What Happens to Debt in Divorce in Minnesota?

IOUMinnesota’s equitable distribution statute does not specifically refer to the division of debt.  ( Minn. Stat. Section 518.58) Debts can be marital or non-marital. For example, significant debt incurred before marriage could be determined to be non-marital debt.  Debts incurred during the marriage are marital unless the court finds otherwise.   Courts look to several factors in determining the nature of the debt.  For example, a court will examine the following: 1. When was the debt incurred? 2. What is the debt and why was it incurred? And,  3.  Who benefitted from the debt; specifically, did the other party not incurring the debt benefit?  The court will also look to see who may be in a better position to assume the debt financially.   The court will look to the foregoing factors and circumstances in determining if a debt is marital or non-marital and in assigning payment of the debt to one or both parties

If a debt is marital, then the usual rule is to divide up the payment of the debt between the parties. Debt can be divided just as assets can be divided.  Minnesota is not an equal property state like California where everything is divided 50/50.  Minnesota is an equitable property state.   Minnesota courts can divide up debt in an unequal or equitable ( fair) manner.  Minnesota courts can require that one party pay more than the other party.  Once again, the court will look to the reason for and the circumstances of the debt.

Business debt, student loans, and loans from family members are allocated between the parties as well.  Analysis of these debts is more complex.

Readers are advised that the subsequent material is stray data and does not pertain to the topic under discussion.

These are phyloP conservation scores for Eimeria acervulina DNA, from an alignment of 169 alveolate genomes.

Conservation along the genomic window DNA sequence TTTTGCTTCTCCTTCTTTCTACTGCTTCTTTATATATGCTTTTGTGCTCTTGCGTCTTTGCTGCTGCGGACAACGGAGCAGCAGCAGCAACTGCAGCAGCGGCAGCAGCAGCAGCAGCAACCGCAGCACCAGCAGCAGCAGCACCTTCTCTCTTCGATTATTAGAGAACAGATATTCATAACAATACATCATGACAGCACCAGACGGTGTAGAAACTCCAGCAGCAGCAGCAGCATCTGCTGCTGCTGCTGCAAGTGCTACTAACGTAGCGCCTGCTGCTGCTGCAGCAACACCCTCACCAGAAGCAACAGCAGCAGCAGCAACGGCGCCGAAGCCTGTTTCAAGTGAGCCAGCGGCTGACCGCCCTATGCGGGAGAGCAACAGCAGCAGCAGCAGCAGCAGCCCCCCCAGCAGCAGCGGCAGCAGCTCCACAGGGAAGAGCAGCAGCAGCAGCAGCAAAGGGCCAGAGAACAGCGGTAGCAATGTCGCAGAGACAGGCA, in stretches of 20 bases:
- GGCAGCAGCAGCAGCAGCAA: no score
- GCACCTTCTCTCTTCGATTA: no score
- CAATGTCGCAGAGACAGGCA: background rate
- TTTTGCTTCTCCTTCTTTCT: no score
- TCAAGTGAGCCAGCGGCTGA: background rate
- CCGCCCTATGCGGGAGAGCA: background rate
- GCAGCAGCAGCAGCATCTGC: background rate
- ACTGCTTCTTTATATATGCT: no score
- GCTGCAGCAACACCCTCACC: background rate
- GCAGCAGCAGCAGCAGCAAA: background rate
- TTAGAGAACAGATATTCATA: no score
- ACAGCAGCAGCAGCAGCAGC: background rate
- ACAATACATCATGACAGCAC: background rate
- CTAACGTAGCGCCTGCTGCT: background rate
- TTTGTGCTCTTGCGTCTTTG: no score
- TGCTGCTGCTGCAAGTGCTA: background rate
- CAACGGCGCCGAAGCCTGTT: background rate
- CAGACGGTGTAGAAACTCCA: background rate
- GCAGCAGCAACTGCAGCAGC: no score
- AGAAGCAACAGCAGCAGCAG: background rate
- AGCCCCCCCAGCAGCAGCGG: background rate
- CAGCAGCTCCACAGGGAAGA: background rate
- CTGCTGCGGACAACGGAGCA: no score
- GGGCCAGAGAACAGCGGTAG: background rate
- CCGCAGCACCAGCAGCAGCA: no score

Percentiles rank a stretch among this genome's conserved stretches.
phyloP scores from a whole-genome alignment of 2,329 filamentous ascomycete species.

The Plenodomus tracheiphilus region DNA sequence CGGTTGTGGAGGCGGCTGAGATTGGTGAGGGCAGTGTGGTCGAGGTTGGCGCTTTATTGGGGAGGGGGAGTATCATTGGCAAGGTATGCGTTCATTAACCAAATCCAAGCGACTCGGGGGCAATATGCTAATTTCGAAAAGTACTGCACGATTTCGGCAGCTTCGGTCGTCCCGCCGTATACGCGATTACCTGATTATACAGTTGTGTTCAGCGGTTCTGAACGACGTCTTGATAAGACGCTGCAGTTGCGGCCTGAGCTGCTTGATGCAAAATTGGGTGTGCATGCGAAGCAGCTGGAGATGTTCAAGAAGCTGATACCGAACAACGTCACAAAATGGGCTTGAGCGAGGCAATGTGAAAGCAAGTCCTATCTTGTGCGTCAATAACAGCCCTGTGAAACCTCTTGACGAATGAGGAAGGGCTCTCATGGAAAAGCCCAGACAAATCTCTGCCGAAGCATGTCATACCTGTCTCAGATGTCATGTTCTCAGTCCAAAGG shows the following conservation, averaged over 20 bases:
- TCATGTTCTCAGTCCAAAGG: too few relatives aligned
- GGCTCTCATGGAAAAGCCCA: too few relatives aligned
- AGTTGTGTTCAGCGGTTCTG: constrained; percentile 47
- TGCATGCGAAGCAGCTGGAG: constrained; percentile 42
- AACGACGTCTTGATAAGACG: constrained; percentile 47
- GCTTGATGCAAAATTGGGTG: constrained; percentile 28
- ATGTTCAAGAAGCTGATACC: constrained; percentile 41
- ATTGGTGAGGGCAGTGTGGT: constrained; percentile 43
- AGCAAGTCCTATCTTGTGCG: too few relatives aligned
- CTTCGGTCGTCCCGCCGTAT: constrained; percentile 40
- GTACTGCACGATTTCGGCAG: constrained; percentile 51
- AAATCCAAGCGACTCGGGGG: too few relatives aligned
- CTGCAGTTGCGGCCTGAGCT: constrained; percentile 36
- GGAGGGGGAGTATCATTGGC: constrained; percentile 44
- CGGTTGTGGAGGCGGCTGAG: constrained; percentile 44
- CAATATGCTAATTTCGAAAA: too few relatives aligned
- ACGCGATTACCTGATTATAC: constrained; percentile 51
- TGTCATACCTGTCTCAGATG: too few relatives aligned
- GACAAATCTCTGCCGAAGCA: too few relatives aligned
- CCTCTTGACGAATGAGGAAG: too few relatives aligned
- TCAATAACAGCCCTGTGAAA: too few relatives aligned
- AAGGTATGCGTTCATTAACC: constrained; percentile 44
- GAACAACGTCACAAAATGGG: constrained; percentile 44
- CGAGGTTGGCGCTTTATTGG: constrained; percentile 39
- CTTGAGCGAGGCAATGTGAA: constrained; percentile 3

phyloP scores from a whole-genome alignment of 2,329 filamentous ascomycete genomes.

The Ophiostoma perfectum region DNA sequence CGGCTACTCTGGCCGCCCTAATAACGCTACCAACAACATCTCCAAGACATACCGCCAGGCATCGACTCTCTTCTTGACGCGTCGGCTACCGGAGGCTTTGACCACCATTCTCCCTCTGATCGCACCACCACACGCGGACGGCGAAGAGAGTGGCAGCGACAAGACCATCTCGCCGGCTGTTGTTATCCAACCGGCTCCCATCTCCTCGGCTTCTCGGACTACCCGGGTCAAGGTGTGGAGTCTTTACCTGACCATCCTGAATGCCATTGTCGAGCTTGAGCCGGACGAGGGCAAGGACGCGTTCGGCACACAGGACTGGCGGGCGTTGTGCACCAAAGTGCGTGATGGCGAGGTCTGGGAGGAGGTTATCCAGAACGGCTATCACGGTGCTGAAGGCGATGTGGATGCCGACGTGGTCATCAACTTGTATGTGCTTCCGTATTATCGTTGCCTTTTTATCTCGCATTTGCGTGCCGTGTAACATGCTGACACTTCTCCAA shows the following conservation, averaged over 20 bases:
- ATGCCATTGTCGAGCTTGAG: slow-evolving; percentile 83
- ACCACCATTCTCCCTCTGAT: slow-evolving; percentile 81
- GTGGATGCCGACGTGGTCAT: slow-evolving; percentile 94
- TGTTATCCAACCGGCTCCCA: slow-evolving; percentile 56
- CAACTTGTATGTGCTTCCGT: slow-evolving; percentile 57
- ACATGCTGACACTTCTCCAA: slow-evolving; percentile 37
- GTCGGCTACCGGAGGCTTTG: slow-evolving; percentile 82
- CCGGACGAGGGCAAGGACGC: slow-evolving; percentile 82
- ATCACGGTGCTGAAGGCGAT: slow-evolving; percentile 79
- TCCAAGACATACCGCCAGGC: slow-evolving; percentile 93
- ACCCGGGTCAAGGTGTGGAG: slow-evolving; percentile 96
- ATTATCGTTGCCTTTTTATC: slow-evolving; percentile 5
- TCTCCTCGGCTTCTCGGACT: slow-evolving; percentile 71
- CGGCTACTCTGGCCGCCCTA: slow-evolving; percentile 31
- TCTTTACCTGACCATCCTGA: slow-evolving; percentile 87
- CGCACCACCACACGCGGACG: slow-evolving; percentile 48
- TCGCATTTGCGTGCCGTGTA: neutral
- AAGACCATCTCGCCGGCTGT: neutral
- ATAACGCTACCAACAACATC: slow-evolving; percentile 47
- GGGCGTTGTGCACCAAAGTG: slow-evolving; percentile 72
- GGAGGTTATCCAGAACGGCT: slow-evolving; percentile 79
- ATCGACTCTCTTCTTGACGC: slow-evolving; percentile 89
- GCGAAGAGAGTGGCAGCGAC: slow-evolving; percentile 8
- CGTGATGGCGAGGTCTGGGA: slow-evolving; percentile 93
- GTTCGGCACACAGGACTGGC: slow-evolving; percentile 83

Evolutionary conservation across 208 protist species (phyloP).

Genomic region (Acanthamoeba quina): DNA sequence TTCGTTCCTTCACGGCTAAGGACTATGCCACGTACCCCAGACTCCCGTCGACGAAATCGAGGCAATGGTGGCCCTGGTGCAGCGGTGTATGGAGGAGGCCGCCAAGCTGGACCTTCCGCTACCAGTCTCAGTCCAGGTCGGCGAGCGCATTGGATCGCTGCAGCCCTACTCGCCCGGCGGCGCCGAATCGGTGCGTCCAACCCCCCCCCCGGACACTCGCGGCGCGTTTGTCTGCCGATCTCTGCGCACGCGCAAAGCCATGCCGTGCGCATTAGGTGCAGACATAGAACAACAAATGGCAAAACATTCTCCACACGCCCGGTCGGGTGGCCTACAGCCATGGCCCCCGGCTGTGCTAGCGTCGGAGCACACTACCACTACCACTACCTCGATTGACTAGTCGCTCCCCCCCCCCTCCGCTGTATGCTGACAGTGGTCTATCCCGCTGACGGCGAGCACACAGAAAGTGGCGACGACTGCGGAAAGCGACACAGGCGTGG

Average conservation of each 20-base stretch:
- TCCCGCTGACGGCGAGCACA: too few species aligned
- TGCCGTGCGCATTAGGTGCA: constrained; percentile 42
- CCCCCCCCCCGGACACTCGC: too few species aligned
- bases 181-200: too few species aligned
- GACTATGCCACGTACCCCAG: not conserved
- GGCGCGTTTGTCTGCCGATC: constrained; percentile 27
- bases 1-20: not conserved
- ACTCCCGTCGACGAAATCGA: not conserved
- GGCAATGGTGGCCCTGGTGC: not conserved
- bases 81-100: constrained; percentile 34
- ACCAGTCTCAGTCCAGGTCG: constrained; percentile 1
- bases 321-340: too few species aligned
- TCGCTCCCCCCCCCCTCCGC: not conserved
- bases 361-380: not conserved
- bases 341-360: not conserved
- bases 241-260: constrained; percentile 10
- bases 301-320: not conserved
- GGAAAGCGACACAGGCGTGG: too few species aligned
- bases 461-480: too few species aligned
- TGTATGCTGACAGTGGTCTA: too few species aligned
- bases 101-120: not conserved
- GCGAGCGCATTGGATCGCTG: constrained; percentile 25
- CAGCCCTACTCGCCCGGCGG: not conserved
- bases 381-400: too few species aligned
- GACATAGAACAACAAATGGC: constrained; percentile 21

The Bankruptcy Code allows that debts owed to a former spouse are not dischargeable in the bankruptcy proceeding.  Most divorce decrees include a hold harmless provision when assigning debt to one party. The party taking on the debt has to hold the other party harmless from payment of the assigned debt.

Creditors will often pursue the former spouse when one party discharges unsecured debt assigned to him or her. The former spouse may have an action to change spousal maintenance or child support based upon the change in circumstances; specifically, the change in circumstances in which the former spouse now being held liable to creditors for debts discharged by one party.

Kate Willmore

Saint Cloud, Minnesota, Family Lawyer & Mediator

(320) 217-6030   kaw@katewillmorelaw.com

www.katewillmorelaw.com         www.katewillmoremediation.com             www.katewillmorewillstrusts.com

Copyright 2013

About Kate Willmore, Esq.

Kate Willmore, Saint Cloud, Minnesota, divorce, custody and family attorney brings over 25 years experience to every client's legal matter. *** Licensed in Minnesota and in California

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